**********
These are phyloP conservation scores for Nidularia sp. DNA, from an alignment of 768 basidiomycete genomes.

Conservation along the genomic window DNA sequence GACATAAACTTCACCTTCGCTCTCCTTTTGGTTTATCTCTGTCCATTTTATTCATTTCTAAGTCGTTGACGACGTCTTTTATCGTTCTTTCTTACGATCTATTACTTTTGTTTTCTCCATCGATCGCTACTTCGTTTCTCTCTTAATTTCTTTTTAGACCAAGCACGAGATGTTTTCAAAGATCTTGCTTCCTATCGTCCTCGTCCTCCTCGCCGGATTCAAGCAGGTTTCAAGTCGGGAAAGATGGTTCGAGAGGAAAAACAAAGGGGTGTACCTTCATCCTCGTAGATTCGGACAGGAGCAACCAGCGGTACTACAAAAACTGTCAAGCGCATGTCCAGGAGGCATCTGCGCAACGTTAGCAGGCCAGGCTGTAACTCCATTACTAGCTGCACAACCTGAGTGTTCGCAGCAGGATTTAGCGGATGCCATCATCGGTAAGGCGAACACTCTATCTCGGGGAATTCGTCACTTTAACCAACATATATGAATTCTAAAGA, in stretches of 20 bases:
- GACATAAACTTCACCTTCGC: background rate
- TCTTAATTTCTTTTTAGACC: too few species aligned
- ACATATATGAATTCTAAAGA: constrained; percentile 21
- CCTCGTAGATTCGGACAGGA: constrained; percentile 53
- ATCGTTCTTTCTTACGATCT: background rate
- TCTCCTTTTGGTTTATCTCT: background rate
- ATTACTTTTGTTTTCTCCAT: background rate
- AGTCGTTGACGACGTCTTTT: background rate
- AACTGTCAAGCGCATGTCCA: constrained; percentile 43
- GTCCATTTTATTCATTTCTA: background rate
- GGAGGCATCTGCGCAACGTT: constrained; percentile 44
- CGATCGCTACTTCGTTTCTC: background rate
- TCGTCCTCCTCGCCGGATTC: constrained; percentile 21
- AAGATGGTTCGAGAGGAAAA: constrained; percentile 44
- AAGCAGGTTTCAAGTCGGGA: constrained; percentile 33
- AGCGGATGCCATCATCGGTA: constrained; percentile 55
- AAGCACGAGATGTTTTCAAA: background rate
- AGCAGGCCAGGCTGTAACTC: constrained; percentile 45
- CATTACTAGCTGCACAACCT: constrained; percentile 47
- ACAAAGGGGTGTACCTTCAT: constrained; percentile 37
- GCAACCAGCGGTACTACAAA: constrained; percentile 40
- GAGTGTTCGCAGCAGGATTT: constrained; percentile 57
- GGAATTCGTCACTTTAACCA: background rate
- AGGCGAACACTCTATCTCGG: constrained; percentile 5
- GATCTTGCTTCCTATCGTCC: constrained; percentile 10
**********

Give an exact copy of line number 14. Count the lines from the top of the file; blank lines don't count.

- CGATCGCTACTTCGTTTCTC: background rate